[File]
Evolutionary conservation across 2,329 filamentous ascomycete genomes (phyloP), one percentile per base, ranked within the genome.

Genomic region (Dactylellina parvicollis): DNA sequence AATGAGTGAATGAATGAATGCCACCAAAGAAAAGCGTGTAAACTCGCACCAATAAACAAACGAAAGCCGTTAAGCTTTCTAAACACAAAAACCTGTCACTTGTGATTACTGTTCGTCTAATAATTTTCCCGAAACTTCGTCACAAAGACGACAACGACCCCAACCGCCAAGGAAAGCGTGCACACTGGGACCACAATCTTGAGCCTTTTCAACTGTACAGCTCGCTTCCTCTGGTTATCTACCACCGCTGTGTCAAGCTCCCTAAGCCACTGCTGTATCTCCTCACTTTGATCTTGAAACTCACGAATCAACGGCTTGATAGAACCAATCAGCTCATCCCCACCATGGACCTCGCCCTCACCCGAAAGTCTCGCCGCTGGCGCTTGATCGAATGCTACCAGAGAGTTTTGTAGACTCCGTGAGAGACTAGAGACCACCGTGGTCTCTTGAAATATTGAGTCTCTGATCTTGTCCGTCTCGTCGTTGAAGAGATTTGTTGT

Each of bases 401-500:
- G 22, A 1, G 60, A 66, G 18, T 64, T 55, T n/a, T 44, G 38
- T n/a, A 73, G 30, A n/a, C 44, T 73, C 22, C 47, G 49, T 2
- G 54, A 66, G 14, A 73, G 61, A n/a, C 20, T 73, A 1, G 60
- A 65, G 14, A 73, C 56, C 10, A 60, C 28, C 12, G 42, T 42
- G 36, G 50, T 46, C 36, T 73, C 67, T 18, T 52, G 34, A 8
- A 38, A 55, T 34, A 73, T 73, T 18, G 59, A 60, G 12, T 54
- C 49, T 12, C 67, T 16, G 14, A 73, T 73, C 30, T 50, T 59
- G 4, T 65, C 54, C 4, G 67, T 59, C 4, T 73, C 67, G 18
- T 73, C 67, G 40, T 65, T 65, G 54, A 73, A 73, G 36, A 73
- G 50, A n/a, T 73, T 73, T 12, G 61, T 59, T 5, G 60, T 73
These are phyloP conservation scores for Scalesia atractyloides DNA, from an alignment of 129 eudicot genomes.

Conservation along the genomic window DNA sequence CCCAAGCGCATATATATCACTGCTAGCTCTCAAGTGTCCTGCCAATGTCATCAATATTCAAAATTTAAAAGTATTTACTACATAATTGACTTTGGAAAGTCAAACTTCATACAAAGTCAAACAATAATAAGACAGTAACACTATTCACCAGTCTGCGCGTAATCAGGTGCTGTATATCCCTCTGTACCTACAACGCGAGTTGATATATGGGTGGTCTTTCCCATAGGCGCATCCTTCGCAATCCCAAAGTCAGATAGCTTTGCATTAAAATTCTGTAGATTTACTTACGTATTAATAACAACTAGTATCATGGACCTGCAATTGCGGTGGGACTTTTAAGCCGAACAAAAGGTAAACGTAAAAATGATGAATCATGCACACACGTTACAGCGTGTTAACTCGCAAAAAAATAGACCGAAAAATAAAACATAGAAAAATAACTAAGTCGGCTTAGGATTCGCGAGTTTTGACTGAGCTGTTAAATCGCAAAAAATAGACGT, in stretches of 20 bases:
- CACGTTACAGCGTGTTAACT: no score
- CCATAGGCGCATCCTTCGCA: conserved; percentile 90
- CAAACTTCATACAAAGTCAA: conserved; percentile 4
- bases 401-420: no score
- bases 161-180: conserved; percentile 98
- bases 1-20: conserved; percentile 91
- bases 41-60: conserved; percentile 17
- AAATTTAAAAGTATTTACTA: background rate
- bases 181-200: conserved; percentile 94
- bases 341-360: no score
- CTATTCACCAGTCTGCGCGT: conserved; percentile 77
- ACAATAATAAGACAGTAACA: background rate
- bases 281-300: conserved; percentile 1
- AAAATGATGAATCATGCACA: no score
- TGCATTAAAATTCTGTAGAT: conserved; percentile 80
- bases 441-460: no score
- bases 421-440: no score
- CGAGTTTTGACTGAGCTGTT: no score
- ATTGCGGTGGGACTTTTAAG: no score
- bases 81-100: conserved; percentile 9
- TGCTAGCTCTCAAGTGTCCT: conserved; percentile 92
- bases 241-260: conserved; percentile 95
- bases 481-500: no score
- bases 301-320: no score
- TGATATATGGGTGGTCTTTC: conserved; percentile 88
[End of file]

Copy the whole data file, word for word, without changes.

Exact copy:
Evolutionary conservation across 2,329 filamentous ascomycete genomes (phyloP), one percentile per base, ranked within the genome.

Genomic region (Dactylellina parvicollis): DNA sequence AATGAGTGAATGAATGAATGCCACCAAAGAAAAGCGTGTAAACTCGCACCAATAAACAAACGAAAGCCGTTAAGCTTTCTAAACACAAAAACCTGTCACTTGTGATTACTGTTCGTCTAATAATTTTCCCGAAACTTCGTCACAAAGACGACAACGACCCCAACCGCCAAGGAAAGCGTGCACACTGGGACCACAATCTTGAGCCTTTTCAACTGTACAGCTCGCTTCCTCTGGTTATCTACCACCGCTGTGTCAAGCTCCCTAAGCCACTGCTGTATCTCCTCACTTTGATCTTGAAACTCACGAATCAACGGCTTGATAGAACCAATCAGCTCATCCCCACCATGGACCTCGCCCTCACCCGAAAGTCTCGCCGCTGGCGCTTGATCGAATGCTACCAGAGAGTTTTGTAGACTCCGTGAGAGACTAGAGACCACCGTGGTCTCTTGAAATATTGAGTCTCTGATCTTGTCCGTCTCGTCGTTGAAGAGATTTGTTGT

Each of bases 401-500:
- G 22, A 1, G 60, A 66, G 18, T 64, T 55, T n/a, T 44, G 38
- T n/a, A 73, G 30, A n/a, C 44, T 73, C 22, C 47, G 49, T 2
- G 54, A 66, G 14, A 73, G 61, A n/a, C 20, T 73, A 1, G 60
- A 65, G 14, A 73, C 56, C 10, A 60, C 28, C 12, G 42, T 42
- G 36, G 50, T 46, C 36, T 73, C 67, T 18, T 52, G 34, A 8
- A 38, A 55, T 34, A 73, T 73, T 18, G 59, A 60, G 12, T 54
- C 49, T 12, C 67, T 16, G 14, A 73, T 73, C 30, T 50, T 59
- G 4, T 65, C 54, C 4, G 67, T 59, C 4, T 73, C 67, G 18
- T 73, C 67, G 40, T 65, T 65, G 54, A 73, A 73, G 36, A 73
- G 50, A n/a, T 73, T 73, T 12, G 61, T 59, T 5, G 60, T 73
These are phyloP conservation scores for Scalesia atractyloides DNA, from an alignment of 129 eudicot genomes.

Conservation along the genomic window DNA sequence CCCAAGCGCATATATATCACTGCTAGCTCTCAAGTGTCCTGCCAATGTCATCAATATTCAAAATTTAAAAGTATTTACTACATAATTGACTTTGGAAAGTCAAACTTCATACAAAGTCAAACAATAATAAGACAGTAACACTATTCACCAGTCTGCGCGTAATCAGGTGCTGTATATCCCTCTGTACCTACAACGCGAGTTGATATATGGGTGGTCTTTCCCATAGGCGCATCCTTCGCAATCCCAAAGTCAGATAGCTTTGCATTAAAATTCTGTAGATTTACTTACGTATTAATAACAACTAGTATCATGGACCTGCAATTGCGGTGGGACTTTTAAGCCGAACAAAAGGTAAACGTAAAAATGATGAATCATGCACACACGTTACAGCGTGTTAACTCGCAAAAAAATAGACCGAAAAATAAAACATAGAAAAATAACTAAGTCGGCTTAGGATTCGCGAGTTTTGACTGAGCTGTTAAATCGCAAAAAATAGACGT, in stretches of 20 bases:
- CACGTTACAGCGTGTTAACT: no score
- CCATAGGCGCATCCTTCGCA: conserved; percentile 90
- CAAACTTCATACAAAGTCAA: conserved; percentile 4
- bases 401-420: no score
- bases 161-180: conserved; percentile 98
- bases 1-20: conserved; percentile 91
- bases 41-60: conserved; percentile 17
- AAATTTAAAAGTATTTACTA: background rate
- bases 181-200: conserved; percentile 94
- bases 341-360: no score
- CTATTCACCAGTCTGCGCGT: conserved; percentile 77
- ACAATAATAAGACAGTAACA: background rate
- bases 281-300: conserved; percentile 1
- AAAATGATGAATCATGCACA: no score
- TGCATTAAAATTCTGTAGAT: conserved; percentile 80
- bases 441-460: no score
- bases 421-440: no score
- CGAGTTTTGACTGAGCTGTT: no score
- ATTGCGGTGGGACTTTTAAG: no score
- bases 81-100: conserved; percentile 9
- TGCTAGCTCTCAAGTGTCCT: conserved; percentile 92
- bases 241-260: conserved; percentile 95
- bases 481-500: no score
- bases 301-320: no score
- TGATATATGGGTGGTCTTTC: conserved; percentile 88